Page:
Foster: There has been a reduction in access to US food supplies
“Everyone in the food supply business in Cayman has had to make new relationships in order to broaden their reach on finding products.”
These are the words of Woody Foster of Foster’s Supermarket, who reveals that with COVID-19 there have been shortages experienced in a number of areas, including rice, pasta, canned goods and cup soups as well as in soap, toilet paper, paper towels and cleaning supplies. Foster also indicates that there has been reduced variety among many products and local retailers have “had to get creative with where and how we buy.”
As a small island that imports almost all of its food from the United States, local supermarket stocks are highly vulnerable to US COVID-related supply chain impacts.
“There has been tremendous disruption, as the entire world has felt, but living on an island simply puts a little more pressure on trying to figure it all out,” says Foster.
From the perspective of meat imports, for example, JBS USA Holdings Inc., which slaughters 23 per cent of US cattle and produces nearly one-fifth of its pork, indicates that coronavirus is likely to hamper US meat production for months. Between January and September 2019, Cayman imported $25,945,450 in meat, primarily from the United States.
Output from the United States is also being impacted by the temporary closure of various food operations as well as the shortage of labour in all areas of the supply chain including production, inputs, transportation, harvesting, processing and shipping. These breakages in the US and global supply chains are also affecting supermarket stocks that are then exacerbated by panic buying.
Supply-side impacts are affecting US exports on dual fronts. Due to the financial crisis, aggravated by the outbreak, many Americans are struggling to find enough food. This is also causing export restrictions from US markets, as well as globally in order to protect their own food security.
Article 11.1 of the GATT-WTO prohibits restrictive trade policies such as export bans. However, “export restriction is allowed as long as it is applied temporarily to prevent or overcome critical deficiencies in food or other essential products” such as in the event of emergencies, to which a pandemic would most certainly apply.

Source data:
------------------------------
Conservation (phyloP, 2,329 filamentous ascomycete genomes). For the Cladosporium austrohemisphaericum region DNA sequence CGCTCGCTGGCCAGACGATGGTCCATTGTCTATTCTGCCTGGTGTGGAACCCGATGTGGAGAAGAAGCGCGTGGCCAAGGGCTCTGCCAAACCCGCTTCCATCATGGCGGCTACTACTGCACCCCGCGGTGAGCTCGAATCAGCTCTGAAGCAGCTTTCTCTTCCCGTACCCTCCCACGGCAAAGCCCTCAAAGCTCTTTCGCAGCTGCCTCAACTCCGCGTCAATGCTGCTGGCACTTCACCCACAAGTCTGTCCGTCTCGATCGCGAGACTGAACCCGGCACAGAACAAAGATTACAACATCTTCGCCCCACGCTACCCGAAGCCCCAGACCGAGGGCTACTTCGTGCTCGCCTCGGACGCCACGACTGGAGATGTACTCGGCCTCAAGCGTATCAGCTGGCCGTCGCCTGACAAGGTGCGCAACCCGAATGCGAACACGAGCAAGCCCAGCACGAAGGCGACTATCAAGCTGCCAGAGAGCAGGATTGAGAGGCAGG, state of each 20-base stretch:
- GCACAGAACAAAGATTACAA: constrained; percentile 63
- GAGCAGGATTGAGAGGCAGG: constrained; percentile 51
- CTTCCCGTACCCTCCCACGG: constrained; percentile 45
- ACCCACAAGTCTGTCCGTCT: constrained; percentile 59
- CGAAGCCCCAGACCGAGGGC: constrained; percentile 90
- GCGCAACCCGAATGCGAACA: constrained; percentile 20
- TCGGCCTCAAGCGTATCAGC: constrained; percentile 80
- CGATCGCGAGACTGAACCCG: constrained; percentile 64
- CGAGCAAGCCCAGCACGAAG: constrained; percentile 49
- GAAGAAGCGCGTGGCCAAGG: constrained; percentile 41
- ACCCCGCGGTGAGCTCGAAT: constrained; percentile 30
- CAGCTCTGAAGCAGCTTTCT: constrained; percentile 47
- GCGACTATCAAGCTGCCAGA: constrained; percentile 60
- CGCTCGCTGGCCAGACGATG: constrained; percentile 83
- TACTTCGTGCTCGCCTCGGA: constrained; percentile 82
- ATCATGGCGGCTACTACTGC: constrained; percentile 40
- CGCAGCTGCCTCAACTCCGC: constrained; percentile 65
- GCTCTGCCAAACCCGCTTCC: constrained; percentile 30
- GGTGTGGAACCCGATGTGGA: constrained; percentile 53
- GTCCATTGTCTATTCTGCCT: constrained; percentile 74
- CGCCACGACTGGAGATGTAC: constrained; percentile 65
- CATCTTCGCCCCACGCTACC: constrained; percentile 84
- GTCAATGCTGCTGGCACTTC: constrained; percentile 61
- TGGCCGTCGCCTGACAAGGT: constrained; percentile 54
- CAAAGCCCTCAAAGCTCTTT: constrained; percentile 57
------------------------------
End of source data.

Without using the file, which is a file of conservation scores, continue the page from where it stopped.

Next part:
All of these factors are working together to cause a surge in prices.
While local food retail operations or cargo have not slowed down, due to proactive measures put in place by the government, Cayman is highly vulnerable to these global dynamics in supply and trade.
Acting Port Director, Joseph Wood, confirms that cargo volumes have started to decline, affirming that these have not been due to local COVID-19 supply-side disruptions, as public health measures were implemented at the port at the beginning of the pandemic and as such, everything is running smoothly on the domestic front. On April 2, Premier Alden McLaughlin also confirmed that supply lines remain open.
The Premier has indicated that if US exports cease or US ports close, that he was assured by local supermarkets that they would turn to alternate suppliers, but this has not been straight forward.
“We have had to purchase goods from these new suppliers cash upfront as we had no relationship with them,” laments Foster. “We have been purchasing more product than we need, to try and ensure we do not run out as we had no visibility into whether our orders would be fulfilled. Suppliers are no longer honouring ad pricing as they face the same issues with their suppliers.”
Local chains are waiting to see what happens in the coming months, especially with the opening up of US businesses and the likely resurgence of the virus in many states.
“If they cannot contain resurgence and the food producers or indeed any part of the supply chain succumbs to major outbreaks then we could see shortages as we did in March and April,” says Foster.
That said, despite all that is currently happening, Foster stresses that the country is still relatively well-stocked and continues to do all that it can to maintain local supplies.
“By and large we are keeping the country well stocked with food and other goods,” says Foster, explaining that even during the difficult months of March and April, “our suppliers and those of our competitors were able to keep us in a decent supply of product and they have committed to continue to do the same moving forward. We all weathered the shortage storm really well when we look at our peers in the US and what the condition of their stores looked like… Our respective teams are up to the challenge and will do everything we can to protect our country’s food security.”